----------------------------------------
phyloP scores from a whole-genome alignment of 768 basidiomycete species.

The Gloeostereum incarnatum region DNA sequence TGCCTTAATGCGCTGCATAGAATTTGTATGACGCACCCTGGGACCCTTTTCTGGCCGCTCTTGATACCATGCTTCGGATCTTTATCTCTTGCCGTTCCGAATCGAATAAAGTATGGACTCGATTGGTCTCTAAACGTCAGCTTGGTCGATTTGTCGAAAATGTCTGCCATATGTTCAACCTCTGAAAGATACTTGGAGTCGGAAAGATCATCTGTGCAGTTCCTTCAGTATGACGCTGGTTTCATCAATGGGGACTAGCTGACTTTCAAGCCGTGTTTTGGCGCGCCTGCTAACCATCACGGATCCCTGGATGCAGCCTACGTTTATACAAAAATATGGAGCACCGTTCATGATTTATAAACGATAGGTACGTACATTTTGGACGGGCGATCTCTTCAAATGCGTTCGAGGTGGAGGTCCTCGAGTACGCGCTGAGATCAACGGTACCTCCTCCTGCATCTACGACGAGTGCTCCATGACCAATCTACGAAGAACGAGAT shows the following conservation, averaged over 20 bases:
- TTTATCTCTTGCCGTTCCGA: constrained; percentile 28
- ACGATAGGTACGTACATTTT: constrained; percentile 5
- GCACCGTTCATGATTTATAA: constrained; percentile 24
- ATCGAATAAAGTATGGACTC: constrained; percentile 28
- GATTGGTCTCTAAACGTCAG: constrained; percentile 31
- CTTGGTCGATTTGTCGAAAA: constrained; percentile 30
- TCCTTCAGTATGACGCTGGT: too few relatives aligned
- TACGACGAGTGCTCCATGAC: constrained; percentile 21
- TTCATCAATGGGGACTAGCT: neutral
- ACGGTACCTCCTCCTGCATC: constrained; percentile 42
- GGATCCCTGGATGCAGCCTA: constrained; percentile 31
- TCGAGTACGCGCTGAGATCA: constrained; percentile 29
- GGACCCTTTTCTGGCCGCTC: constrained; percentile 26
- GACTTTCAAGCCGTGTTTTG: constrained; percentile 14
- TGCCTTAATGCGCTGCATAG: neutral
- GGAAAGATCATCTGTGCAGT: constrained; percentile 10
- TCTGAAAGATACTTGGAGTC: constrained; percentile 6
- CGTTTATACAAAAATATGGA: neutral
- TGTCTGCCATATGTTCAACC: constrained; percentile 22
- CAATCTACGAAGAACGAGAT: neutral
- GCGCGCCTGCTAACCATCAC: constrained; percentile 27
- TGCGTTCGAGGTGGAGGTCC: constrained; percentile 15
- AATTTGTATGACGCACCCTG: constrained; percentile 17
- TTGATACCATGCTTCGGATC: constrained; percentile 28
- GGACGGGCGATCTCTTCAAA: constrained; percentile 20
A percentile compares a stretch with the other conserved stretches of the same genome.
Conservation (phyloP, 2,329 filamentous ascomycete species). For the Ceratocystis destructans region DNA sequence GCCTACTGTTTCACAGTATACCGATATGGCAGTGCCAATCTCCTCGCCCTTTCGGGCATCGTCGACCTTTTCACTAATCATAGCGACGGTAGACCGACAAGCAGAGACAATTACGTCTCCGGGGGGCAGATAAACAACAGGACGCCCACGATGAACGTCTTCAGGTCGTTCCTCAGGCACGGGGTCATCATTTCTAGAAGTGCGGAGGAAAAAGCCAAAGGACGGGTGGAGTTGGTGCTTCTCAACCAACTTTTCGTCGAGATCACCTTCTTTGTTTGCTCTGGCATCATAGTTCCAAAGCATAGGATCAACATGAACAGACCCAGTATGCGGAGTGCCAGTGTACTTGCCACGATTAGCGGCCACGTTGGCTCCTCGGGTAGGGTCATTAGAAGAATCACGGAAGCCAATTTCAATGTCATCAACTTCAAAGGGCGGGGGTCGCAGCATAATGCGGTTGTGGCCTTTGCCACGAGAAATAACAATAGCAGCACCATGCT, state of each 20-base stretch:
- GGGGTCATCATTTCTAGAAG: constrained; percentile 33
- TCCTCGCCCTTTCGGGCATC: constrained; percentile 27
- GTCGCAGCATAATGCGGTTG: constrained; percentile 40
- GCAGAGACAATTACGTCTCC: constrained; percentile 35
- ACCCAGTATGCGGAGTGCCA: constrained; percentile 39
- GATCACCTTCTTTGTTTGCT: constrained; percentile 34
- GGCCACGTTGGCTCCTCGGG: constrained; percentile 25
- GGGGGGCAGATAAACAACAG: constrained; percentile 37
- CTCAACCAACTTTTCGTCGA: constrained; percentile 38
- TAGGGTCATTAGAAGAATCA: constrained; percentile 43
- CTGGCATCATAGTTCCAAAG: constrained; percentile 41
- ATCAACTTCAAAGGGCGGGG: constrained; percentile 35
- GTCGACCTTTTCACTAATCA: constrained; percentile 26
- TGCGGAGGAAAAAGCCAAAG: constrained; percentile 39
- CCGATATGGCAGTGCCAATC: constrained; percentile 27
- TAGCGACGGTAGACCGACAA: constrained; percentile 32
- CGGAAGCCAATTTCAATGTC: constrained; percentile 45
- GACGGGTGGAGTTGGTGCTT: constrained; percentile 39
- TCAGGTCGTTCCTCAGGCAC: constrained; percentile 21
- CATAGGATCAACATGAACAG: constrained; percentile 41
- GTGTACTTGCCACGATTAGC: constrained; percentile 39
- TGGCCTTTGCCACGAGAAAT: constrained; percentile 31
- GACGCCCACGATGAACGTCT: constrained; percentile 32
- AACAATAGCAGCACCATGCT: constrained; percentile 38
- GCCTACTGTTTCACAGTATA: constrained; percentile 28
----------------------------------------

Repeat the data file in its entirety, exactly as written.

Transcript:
phyloP scores from a whole-genome alignment of 768 basidiomycete species.

The Gloeostereum incarnatum region DNA sequence TGCCTTAATGCGCTGCATAGAATTTGTATGACGCACCCTGGGACCCTTTTCTGGCCGCTCTTGATACCATGCTTCGGATCTTTATCTCTTGCCGTTCCGAATCGAATAAAGTATGGACTCGATTGGTCTCTAAACGTCAGCTTGGTCGATTTGTCGAAAATGTCTGCCATATGTTCAACCTCTGAAAGATACTTGGAGTCGGAAAGATCATCTGTGCAGTTCCTTCAGTATGACGCTGGTTTCATCAATGGGGACTAGCTGACTTTCAAGCCGTGTTTTGGCGCGCCTGCTAACCATCACGGATCCCTGGATGCAGCCTACGTTTATACAAAAATATGGAGCACCGTTCATGATTTATAAACGATAGGTACGTACATTTTGGACGGGCGATCTCTTCAAATGCGTTCGAGGTGGAGGTCCTCGAGTACGCGCTGAGATCAACGGTACCTCCTCCTGCATCTACGACGAGTGCTCCATGACCAATCTACGAAGAACGAGAT shows the following conservation, averaged over 20 bases:
- TTTATCTCTTGCCGTTCCGA: constrained; percentile 28
- ACGATAGGTACGTACATTTT: constrained; percentile 5
- GCACCGTTCATGATTTATAA: constrained; percentile 24
- ATCGAATAAAGTATGGACTC: constrained; percentile 28
- GATTGGTCTCTAAACGTCAG: constrained; percentile 31
- CTTGGTCGATTTGTCGAAAA: constrained; percentile 30
- TCCTTCAGTATGACGCTGGT: too few relatives aligned
- TACGACGAGTGCTCCATGAC: constrained; percentile 21
- TTCATCAATGGGGACTAGCT: neutral
- ACGGTACCTCCTCCTGCATC: constrained; percentile 42
- GGATCCCTGGATGCAGCCTA: constrained; percentile 31
- TCGAGTACGCGCTGAGATCA: constrained; percentile 29
- GGACCCTTTTCTGGCCGCTC: constrained; percentile 26
- GACTTTCAAGCCGTGTTTTG: constrained; percentile 14
- TGCCTTAATGCGCTGCATAG: neutral
- GGAAAGATCATCTGTGCAGT: constrained; percentile 10
- TCTGAAAGATACTTGGAGTC: constrained; percentile 6
- CGTTTATACAAAAATATGGA: neutral
- TGTCTGCCATATGTTCAACC: constrained; percentile 22
- CAATCTACGAAGAACGAGAT: neutral
- GCGCGCCTGCTAACCATCAC: constrained; percentile 27
- TGCGTTCGAGGTGGAGGTCC: constrained; percentile 15
- AATTTGTATGACGCACCCTG: constrained; percentile 17
- TTGATACCATGCTTCGGATC: constrained; percentile 28
- GGACGGGCGATCTCTTCAAA: constrained; percentile 20
A percentile compares a stretch with the other conserved stretches of the same genome.
Conservation (phyloP, 2,329 filamentous ascomycete species). For the Ceratocystis destructans region DNA sequence GCCTACTGTTTCACAGTATACCGATATGGCAGTGCCAATCTCCTCGCCCTTTCGGGCATCGTCGACCTTTTCACTAATCATAGCGACGGTAGACCGACAAGCAGAGACAATTACGTCTCCGGGGGGCAGATAAACAACAGGACGCCCACGATGAACGTCTTCAGGTCGTTCCTCAGGCACGGGGTCATCATTTCTAGAAGTGCGGAGGAAAAAGCCAAAGGACGGGTGGAGTTGGTGCTTCTCAACCAACTTTTCGTCGAGATCACCTTCTTTGTTTGCTCTGGCATCATAGTTCCAAAGCATAGGATCAACATGAACAGACCCAGTATGCGGAGTGCCAGTGTACTTGCCACGATTAGCGGCCACGTTGGCTCCTCGGGTAGGGTCATTAGAAGAATCACGGAAGCCAATTTCAATGTCATCAACTTCAAAGGGCGGGGGTCGCAGCATAATGCGGTTGTGGCCTTTGCCACGAGAAATAACAATAGCAGCACCATGCT, state of each 20-base stretch:
- GGGGTCATCATTTCTAGAAG: constrained; percentile 33
- TCCTCGCCCTTTCGGGCATC: constrained; percentile 27
- GTCGCAGCATAATGCGGTTG: constrained; percentile 40
- GCAGAGACAATTACGTCTCC: constrained; percentile 35
- ACCCAGTATGCGGAGTGCCA: constrained; percentile 39
- GATCACCTTCTTTGTTTGCT: constrained; percentile 34
- GGCCACGTTGGCTCCTCGGG: constrained; percentile 25
- GGGGGGCAGATAAACAACAG: constrained; percentile 37
- CTCAACCAACTTTTCGTCGA: constrained; percentile 38
- TAGGGTCATTAGAAGAATCA: constrained; percentile 43
- CTGGCATCATAGTTCCAAAG: constrained; percentile 41
- ATCAACTTCAAAGGGCGGGG: constrained; percentile 35
- GTCGACCTTTTCACTAATCA: constrained; percentile 26
- TGCGGAGGAAAAAGCCAAAG: constrained; percentile 39
- CCGATATGGCAGTGCCAATC: constrained; percentile 27
- TAGCGACGGTAGACCGACAA: constrained; percentile 32
- CGGAAGCCAATTTCAATGTC: constrained; percentile 45
- GACGGGTGGAGTTGGTGCTT: constrained; percentile 39
- TCAGGTCGTTCCTCAGGCAC: constrained; percentile 21
- CATAGGATCAACATGAACAG: constrained; percentile 41
- GTGTACTTGCCACGATTAGC: constrained; percentile 39
- TGGCCTTTGCCACGAGAAAT: constrained; percentile 31
- GACGCCCACGATGAACGTCT: constrained; percentile 32
- AACAATAGCAGCACCATGCT: constrained; percentile 38
- GCCTACTGTTTCACAGTATA: constrained; percentile 28